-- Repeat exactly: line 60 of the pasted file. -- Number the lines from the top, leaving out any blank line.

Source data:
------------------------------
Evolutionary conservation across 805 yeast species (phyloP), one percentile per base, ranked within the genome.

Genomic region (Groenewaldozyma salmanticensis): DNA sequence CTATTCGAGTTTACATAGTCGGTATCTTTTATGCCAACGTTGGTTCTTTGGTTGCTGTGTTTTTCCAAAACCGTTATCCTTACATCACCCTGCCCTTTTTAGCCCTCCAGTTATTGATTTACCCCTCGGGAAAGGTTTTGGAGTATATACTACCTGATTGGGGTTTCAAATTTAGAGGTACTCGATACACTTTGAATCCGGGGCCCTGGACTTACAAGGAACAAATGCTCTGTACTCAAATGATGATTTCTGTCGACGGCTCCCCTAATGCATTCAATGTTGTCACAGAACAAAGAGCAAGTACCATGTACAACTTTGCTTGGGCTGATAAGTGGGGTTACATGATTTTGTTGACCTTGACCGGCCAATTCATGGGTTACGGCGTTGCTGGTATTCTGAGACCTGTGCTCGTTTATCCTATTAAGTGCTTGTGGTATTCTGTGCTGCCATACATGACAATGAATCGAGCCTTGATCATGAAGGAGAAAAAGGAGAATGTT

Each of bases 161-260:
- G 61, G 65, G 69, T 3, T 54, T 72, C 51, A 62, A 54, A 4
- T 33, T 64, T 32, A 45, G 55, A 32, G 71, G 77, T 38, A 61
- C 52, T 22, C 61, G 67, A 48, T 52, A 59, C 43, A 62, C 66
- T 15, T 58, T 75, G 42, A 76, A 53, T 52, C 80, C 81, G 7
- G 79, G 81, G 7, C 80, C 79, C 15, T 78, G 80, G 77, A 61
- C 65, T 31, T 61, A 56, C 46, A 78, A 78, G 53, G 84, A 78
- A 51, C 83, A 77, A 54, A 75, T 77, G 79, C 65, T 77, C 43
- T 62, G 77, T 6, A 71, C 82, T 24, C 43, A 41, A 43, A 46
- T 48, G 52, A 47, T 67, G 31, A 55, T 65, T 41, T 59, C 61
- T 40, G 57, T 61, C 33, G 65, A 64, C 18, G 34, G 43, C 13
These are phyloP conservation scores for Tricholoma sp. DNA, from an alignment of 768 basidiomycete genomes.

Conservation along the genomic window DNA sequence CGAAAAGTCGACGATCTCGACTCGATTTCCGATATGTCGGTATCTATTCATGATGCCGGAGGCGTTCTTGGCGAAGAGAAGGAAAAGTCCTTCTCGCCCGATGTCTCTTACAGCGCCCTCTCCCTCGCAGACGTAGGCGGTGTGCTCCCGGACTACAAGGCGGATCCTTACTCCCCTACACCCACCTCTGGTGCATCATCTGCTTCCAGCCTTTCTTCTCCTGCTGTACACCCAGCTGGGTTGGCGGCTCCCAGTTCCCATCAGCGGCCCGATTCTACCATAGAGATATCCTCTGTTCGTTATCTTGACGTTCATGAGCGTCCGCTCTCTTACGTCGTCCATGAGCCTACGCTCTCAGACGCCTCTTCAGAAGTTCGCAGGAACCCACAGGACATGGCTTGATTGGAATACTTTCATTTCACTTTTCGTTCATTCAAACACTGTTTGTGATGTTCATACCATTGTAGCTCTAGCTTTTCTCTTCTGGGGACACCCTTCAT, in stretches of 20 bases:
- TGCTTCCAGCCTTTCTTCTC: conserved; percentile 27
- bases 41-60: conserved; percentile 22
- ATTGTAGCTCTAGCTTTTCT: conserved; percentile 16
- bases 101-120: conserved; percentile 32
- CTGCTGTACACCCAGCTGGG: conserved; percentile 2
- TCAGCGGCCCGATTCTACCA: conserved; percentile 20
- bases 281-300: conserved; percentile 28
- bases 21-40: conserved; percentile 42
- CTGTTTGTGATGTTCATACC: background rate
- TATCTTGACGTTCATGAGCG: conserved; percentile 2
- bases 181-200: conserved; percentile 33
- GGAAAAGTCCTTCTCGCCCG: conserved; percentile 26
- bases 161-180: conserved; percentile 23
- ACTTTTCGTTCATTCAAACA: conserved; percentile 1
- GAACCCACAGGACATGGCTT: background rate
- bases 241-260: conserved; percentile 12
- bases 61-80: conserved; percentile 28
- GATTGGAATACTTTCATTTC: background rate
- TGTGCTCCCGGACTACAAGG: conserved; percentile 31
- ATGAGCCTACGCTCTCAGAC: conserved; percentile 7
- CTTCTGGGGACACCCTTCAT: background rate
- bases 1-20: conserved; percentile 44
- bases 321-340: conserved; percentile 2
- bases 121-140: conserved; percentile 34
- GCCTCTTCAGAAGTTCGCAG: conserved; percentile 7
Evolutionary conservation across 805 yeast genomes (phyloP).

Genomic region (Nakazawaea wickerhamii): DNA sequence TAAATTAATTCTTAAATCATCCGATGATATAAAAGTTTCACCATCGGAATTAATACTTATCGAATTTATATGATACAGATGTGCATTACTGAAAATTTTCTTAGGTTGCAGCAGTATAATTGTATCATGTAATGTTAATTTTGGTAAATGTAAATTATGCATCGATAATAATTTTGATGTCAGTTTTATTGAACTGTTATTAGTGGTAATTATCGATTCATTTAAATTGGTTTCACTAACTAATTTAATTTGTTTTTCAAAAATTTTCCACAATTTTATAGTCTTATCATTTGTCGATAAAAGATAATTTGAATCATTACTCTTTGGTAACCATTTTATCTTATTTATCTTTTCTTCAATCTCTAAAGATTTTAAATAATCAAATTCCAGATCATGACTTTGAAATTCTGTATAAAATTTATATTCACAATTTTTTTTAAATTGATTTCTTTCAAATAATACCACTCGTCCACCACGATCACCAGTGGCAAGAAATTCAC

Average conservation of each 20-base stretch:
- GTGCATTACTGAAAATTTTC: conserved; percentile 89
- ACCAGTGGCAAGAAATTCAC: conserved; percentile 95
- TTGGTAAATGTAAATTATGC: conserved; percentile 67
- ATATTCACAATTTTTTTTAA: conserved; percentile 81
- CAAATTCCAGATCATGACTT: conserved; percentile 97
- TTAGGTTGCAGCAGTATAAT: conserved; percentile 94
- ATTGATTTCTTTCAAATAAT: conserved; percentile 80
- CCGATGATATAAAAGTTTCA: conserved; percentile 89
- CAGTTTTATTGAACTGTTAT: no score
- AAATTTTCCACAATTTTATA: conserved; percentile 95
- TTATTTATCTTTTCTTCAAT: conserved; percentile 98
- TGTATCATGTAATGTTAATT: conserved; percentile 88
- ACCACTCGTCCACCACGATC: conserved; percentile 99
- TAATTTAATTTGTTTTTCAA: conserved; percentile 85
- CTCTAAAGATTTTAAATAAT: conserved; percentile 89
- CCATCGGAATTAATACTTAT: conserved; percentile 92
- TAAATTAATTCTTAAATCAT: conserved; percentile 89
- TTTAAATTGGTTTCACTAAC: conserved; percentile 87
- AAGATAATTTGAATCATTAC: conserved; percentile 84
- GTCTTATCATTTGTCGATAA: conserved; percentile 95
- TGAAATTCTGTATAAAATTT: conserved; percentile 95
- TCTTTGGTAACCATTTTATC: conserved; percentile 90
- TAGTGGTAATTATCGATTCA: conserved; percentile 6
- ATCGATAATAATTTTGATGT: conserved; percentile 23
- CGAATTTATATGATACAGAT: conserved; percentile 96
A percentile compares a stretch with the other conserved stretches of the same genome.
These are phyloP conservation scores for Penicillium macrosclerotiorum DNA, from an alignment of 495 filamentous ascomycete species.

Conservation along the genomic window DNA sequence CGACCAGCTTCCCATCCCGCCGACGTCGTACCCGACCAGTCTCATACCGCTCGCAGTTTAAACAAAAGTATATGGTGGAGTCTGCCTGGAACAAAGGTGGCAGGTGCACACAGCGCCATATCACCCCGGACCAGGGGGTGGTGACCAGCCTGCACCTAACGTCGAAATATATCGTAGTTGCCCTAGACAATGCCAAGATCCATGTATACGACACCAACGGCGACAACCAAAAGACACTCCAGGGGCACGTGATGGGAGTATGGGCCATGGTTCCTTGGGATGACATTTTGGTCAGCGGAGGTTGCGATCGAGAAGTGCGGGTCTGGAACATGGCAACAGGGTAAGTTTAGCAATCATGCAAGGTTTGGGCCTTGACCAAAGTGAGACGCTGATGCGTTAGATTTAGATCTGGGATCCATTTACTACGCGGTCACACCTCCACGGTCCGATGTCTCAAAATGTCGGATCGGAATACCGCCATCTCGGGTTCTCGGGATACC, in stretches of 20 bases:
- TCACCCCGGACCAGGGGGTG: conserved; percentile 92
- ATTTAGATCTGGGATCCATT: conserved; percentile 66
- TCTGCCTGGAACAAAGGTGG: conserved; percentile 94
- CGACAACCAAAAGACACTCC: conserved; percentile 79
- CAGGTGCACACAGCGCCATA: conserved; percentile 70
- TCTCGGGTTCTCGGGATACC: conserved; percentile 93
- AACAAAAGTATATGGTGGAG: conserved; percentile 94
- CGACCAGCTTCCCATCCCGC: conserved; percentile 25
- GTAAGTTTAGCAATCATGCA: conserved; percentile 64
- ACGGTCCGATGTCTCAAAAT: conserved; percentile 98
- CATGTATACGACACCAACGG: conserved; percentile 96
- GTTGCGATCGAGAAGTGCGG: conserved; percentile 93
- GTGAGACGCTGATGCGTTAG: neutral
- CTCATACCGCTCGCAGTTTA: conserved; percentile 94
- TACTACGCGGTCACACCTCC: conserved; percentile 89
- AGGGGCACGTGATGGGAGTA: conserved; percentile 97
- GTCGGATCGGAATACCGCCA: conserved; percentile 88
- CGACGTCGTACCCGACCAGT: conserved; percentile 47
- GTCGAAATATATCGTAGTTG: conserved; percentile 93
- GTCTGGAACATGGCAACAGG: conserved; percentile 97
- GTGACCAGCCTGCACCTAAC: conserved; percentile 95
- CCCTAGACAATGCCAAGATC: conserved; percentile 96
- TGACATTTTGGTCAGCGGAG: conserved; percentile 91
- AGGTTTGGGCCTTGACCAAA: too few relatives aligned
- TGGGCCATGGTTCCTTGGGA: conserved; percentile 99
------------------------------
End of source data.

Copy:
- TAAATTAATTCTTAAATCAT: conserved; percentile 89